Syrian rebels made advances on Monday in the war-torn country’s northwest, seizing several army checkpoints as they inched closer towards taking over two major bases, a monitor and activists said.
The advance in Idlib province came as Al-Qaeda’s Syria branch, the Al-Nusra Front, claimed responsibility for two car bomb attacks that killed 12 people a day earlier in the central city of Homs.
In Idlib, rebels and their jihadist Al-Nusra Front allies took over “the Salam checkpoint west of the town of Khan Sheikhun after fierce battles against regime troops”, the Syrian Observatory for Human Right said.
The Syrian Revolution General Commission (SRGC), a network of activists across the country, said the Salam checkpoint was “the last regime position in the Khan Sheikhun area,” in the south of Idlib province.
Khan Sheikhun “is now completely liberated,” the group said.
The Observatory meanwhile said opposition fighters have blocked access to the highway linking the south of Idlib province to rebel-held Morek in the north of neighbouring Hama province.
While rebels have been losing ground in the centre of Syria, they have in recent weeks been making steady progress in Idlib and north of Hama.
The Observatory meanwhile said the latest advance brings rebels closer to taking over the Wadi Deif and Hamidiyeh army bases in the area, which opposition fighters have besieged for more than a year.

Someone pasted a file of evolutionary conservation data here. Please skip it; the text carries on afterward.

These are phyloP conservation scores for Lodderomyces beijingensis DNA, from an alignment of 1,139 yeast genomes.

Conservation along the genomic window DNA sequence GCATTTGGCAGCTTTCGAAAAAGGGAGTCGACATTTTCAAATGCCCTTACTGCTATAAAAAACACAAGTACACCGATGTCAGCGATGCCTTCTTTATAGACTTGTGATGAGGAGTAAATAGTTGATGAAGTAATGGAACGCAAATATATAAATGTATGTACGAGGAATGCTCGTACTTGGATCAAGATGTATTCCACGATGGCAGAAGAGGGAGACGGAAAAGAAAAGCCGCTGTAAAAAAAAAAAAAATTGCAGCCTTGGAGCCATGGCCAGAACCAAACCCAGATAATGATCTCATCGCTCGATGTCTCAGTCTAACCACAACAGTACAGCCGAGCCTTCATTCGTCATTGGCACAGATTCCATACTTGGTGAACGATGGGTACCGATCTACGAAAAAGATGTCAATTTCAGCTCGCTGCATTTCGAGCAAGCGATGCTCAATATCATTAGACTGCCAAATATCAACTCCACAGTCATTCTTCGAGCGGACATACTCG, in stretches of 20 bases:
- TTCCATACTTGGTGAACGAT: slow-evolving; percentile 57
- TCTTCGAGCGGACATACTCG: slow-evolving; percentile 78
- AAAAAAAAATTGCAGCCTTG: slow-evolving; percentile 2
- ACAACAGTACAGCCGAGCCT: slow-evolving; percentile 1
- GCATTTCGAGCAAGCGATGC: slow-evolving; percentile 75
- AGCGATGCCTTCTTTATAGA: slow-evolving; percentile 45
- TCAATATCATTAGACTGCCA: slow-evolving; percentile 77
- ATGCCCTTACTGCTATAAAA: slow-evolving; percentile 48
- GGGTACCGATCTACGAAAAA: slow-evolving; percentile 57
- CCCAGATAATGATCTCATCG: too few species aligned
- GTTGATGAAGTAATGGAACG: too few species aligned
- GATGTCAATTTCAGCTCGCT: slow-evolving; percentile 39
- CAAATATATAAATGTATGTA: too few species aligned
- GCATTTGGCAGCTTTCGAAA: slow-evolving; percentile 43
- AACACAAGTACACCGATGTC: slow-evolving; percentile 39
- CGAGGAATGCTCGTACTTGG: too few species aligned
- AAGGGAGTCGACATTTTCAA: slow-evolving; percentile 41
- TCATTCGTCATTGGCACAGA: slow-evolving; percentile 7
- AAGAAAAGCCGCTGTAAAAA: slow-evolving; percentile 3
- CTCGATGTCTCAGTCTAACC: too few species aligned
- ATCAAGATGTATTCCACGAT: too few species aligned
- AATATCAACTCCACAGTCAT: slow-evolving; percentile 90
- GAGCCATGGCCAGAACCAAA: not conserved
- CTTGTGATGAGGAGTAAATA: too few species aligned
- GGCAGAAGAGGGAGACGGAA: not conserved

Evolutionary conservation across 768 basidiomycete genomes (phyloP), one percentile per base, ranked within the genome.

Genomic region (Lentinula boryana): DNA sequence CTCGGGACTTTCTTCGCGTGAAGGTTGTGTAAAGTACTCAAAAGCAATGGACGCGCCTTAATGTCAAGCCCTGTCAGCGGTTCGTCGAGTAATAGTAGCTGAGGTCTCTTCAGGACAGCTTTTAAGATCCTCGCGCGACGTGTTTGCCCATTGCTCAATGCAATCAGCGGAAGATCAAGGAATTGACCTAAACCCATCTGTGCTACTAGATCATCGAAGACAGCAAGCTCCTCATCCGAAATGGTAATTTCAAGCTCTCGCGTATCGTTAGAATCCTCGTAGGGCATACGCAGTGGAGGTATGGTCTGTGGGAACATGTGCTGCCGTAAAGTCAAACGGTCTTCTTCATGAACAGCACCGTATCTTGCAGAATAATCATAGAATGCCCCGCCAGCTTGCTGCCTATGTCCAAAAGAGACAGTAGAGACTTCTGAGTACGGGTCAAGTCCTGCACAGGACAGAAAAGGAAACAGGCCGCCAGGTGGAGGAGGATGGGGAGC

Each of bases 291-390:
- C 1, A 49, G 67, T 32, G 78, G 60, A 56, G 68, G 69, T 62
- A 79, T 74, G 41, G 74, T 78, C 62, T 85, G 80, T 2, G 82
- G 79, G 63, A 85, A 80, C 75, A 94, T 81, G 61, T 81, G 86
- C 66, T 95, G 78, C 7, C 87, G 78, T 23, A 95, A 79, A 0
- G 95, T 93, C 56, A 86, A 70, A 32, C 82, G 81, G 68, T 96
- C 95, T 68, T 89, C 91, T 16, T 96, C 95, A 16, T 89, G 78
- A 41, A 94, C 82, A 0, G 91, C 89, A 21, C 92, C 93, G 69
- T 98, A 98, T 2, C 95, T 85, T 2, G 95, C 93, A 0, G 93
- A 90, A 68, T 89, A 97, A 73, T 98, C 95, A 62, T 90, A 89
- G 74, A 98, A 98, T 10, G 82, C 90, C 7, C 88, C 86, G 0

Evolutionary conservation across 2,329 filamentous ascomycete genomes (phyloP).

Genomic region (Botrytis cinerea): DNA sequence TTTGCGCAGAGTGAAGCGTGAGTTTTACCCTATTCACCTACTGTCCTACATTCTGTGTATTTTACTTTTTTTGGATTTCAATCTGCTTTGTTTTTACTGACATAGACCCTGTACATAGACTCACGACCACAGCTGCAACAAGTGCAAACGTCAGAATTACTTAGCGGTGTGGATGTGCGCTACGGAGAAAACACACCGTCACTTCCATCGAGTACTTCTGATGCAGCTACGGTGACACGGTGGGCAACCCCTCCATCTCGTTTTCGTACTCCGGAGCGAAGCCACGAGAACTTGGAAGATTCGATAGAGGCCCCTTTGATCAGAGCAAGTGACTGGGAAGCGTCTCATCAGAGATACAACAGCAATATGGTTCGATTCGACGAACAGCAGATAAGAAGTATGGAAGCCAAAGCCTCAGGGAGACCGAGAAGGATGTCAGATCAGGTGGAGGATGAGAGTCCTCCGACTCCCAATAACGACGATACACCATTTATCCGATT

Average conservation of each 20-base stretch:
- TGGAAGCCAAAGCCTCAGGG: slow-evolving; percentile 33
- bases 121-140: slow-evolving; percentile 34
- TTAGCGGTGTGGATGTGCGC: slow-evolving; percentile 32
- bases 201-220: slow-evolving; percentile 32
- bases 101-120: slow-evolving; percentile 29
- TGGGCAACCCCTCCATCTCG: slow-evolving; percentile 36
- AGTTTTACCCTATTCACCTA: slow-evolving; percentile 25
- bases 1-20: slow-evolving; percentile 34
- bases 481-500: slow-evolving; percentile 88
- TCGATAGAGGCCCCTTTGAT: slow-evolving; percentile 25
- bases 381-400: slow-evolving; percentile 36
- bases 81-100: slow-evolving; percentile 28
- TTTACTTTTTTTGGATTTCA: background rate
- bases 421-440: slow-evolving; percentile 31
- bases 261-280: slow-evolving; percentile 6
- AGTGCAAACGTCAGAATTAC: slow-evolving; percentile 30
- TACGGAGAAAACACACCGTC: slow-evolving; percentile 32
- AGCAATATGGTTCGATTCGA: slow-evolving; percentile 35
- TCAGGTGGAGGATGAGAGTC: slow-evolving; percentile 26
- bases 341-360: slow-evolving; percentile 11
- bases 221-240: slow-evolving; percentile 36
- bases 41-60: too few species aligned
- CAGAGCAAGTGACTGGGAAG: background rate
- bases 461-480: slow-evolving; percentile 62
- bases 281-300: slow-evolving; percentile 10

Elsewhere, the Al-Nusra Front claimed responsibility for two car bomb attacks on Sunday in the central city of Homs that according to the governor killed 12 people.
“God generously made it possible for the jihadists of Al-Nusra Front in Homs… to break through the strongholds of the regime’s shabiha (militia)… despite the many obstacles, security barriers and checkpoints,” the jihadist group said on Twitter.
The statement said the first car bomb was parked in the district of Zahraa, in eastern Homs, and the second in the west of the city.
Both suicide car bombs “were detonated at the same time, in order to secure the highest death toll possible,” the militants said.
Homs governor Talal al-Barazi told AFP on Monday that the toll from the first car bomb attack had risen to 12 dead and 23 wounded, revising an earlier death toll of 10.
The second attack in the west of Homs wounded seven people.
Homs has seen some of the worst violence in Syria since the outbreak of the 2011 uprising against President Bashar al-Assad that turned into a civil war.